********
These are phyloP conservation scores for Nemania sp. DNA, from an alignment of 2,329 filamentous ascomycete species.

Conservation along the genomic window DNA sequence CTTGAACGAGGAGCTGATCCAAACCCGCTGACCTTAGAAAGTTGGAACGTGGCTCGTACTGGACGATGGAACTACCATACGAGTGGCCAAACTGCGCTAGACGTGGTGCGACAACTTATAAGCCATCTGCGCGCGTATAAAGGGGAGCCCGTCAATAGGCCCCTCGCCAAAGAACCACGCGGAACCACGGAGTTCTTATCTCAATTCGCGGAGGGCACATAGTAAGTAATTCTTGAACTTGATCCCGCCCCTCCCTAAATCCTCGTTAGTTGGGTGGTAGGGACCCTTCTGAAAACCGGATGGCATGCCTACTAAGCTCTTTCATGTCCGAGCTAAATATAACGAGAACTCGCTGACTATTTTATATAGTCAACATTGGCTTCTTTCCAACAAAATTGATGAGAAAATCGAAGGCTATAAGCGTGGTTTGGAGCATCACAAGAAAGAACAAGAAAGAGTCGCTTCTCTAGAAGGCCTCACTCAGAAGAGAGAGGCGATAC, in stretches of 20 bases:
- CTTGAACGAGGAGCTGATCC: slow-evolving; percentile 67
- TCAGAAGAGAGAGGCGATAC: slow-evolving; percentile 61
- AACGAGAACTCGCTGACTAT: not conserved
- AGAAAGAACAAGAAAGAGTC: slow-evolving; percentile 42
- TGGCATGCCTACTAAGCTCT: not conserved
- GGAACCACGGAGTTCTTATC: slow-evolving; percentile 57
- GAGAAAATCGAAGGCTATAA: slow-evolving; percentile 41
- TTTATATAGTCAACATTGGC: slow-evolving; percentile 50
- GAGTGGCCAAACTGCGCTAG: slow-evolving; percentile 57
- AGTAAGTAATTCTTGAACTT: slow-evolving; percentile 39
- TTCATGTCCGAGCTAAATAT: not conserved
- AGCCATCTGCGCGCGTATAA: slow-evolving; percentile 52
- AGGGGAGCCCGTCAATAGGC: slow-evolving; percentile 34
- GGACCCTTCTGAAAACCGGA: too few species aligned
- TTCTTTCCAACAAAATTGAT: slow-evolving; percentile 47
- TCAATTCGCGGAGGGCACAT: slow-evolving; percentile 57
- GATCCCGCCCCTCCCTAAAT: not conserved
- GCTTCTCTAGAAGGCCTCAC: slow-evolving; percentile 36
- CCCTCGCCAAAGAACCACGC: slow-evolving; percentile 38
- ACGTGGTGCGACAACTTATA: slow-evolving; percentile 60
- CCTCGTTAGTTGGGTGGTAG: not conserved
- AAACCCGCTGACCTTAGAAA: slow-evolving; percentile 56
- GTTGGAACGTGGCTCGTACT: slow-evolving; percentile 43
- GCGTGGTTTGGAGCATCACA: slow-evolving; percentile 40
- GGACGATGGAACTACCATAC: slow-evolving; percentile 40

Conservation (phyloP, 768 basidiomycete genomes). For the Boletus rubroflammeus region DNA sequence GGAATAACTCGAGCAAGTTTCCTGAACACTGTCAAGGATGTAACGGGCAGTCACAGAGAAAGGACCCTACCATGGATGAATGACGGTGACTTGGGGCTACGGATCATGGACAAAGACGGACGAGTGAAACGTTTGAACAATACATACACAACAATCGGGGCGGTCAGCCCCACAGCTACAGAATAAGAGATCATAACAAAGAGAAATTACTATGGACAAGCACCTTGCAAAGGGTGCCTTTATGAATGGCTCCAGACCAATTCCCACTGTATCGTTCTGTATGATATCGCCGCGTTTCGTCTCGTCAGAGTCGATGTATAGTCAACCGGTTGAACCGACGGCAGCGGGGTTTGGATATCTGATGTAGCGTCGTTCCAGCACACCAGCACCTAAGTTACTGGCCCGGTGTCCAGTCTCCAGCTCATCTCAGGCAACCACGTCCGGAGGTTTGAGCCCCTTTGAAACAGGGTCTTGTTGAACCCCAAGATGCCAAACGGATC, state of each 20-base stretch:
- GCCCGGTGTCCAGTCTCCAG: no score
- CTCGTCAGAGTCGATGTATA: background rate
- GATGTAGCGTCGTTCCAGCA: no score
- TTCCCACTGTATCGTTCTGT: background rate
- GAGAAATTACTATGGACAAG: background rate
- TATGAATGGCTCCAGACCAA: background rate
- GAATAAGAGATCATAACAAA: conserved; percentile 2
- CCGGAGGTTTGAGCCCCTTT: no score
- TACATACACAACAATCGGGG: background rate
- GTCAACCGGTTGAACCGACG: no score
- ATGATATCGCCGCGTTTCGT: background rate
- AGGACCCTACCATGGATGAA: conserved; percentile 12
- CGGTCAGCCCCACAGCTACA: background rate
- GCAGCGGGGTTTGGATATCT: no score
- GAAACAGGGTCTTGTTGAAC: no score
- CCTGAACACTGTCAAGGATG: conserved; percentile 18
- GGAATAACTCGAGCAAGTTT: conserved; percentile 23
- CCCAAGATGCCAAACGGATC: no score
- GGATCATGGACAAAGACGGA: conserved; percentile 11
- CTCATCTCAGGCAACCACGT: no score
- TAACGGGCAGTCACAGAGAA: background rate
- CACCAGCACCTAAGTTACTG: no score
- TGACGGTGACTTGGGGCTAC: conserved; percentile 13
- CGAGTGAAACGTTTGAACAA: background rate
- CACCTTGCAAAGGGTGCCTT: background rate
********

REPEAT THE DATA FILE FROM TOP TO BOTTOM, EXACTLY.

These are phyloP conservation scores for Nemania sp. DNA, from an alignment of 2,329 filamentous ascomycete species.

Conservation along the genomic window DNA sequence CTTGAACGAGGAGCTGATCCAAACCCGCTGACCTTAGAAAGTTGGAACGTGGCTCGTACTGGACGATGGAACTACCATACGAGTGGCCAAACTGCGCTAGACGTGGTGCGACAACTTATAAGCCATCTGCGCGCGTATAAAGGGGAGCCCGTCAATAGGCCCCTCGCCAAAGAACCACGCGGAACCACGGAGTTCTTATCTCAATTCGCGGAGGGCACATAGTAAGTAATTCTTGAACTTGATCCCGCCCCTCCCTAAATCCTCGTTAGTTGGGTGGTAGGGACCCTTCTGAAAACCGGATGGCATGCCTACTAAGCTCTTTCATGTCCGAGCTAAATATAACGAGAACTCGCTGACTATTTTATATAGTCAACATTGGCTTCTTTCCAACAAAATTGATGAGAAAATCGAAGGCTATAAGCGTGGTTTGGAGCATCACAAGAAAGAACAAGAAAGAGTCGCTTCTCTAGAAGGCCTCACTCAGAAGAGAGAGGCGATAC, in stretches of 20 bases:
- CTTGAACGAGGAGCTGATCC: slow-evolving; percentile 67
- TCAGAAGAGAGAGGCGATAC: slow-evolving; percentile 61
- AACGAGAACTCGCTGACTAT: not conserved
- AGAAAGAACAAGAAAGAGTC: slow-evolving; percentile 42
- TGGCATGCCTACTAAGCTCT: not conserved
- GGAACCACGGAGTTCTTATC: slow-evolving; percentile 57
- GAGAAAATCGAAGGCTATAA: slow-evolving; percentile 41
- TTTATATAGTCAACATTGGC: slow-evolving; percentile 50
- GAGTGGCCAAACTGCGCTAG: slow-evolving; percentile 57
- AGTAAGTAATTCTTGAACTT: slow-evolving; percentile 39
- TTCATGTCCGAGCTAAATAT: not conserved
- AGCCATCTGCGCGCGTATAA: slow-evolving; percentile 52
- AGGGGAGCCCGTCAATAGGC: slow-evolving; percentile 34
- GGACCCTTCTGAAAACCGGA: too few species aligned
- TTCTTTCCAACAAAATTGAT: slow-evolving; percentile 47
- TCAATTCGCGGAGGGCACAT: slow-evolving; percentile 57
- GATCCCGCCCCTCCCTAAAT: not conserved
- GCTTCTCTAGAAGGCCTCAC: slow-evolving; percentile 36
- CCCTCGCCAAAGAACCACGC: slow-evolving; percentile 38
- ACGTGGTGCGACAACTTATA: slow-evolving; percentile 60
- CCTCGTTAGTTGGGTGGTAG: not conserved
- AAACCCGCTGACCTTAGAAA: slow-evolving; percentile 56
- GTTGGAACGTGGCTCGTACT: slow-evolving; percentile 43
- GCGTGGTTTGGAGCATCACA: slow-evolving; percentile 40
- GGACGATGGAACTACCATAC: slow-evolving; percentile 40

Conservation (phyloP, 768 basidiomycete genomes). For the Boletus rubroflammeus region DNA sequence GGAATAACTCGAGCAAGTTTCCTGAACACTGTCAAGGATGTAACGGGCAGTCACAGAGAAAGGACCCTACCATGGATGAATGACGGTGACTTGGGGCTACGGATCATGGACAAAGACGGACGAGTGAAACGTTTGAACAATACATACACAACAATCGGGGCGGTCAGCCCCACAGCTACAGAATAAGAGATCATAACAAAGAGAAATTACTATGGACAAGCACCTTGCAAAGGGTGCCTTTATGAATGGCTCCAGACCAATTCCCACTGTATCGTTCTGTATGATATCGCCGCGTTTCGTCTCGTCAGAGTCGATGTATAGTCAACCGGTTGAACCGACGGCAGCGGGGTTTGGATATCTGATGTAGCGTCGTTCCAGCACACCAGCACCTAAGTTACTGGCCCGGTGTCCAGTCTCCAGCTCATCTCAGGCAACCACGTCCGGAGGTTTGAGCCCCTTTGAAACAGGGTCTTGTTGAACCCCAAGATGCCAAACGGATC, state of each 20-base stretch:
- GCCCGGTGTCCAGTCTCCAG: no score
- CTCGTCAGAGTCGATGTATA: background rate
- GATGTAGCGTCGTTCCAGCA: no score
- TTCCCACTGTATCGTTCTGT: background rate
- GAGAAATTACTATGGACAAG: background rate
- TATGAATGGCTCCAGACCAA: background rate
- GAATAAGAGATCATAACAAA: conserved; percentile 2
- CCGGAGGTTTGAGCCCCTTT: no score
- TACATACACAACAATCGGGG: background rate
- GTCAACCGGTTGAACCGACG: no score
- ATGATATCGCCGCGTTTCGT: background rate
- AGGACCCTACCATGGATGAA: conserved; percentile 12
- CGGTCAGCCCCACAGCTACA: background rate
- GCAGCGGGGTTTGGATATCT: no score
- GAAACAGGGTCTTGTTGAAC: no score
- CCTGAACACTGTCAAGGATG: conserved; percentile 18
- GGAATAACTCGAGCAAGTTT: conserved; percentile 23
- CCCAAGATGCCAAACGGATC: no score
- GGATCATGGACAAAGACGGA: conserved; percentile 11
- CTCATCTCAGGCAACCACGT: no score
- TAACGGGCAGTCACAGAGAA: background rate
- CACCAGCACCTAAGTTACTG: no score
- TGACGGTGACTTGGGGCTAC: conserved; percentile 13
- CGAGTGAAACGTTTGAACAA: background rate
- CACCTTGCAAAGGGTGCCTT: background rate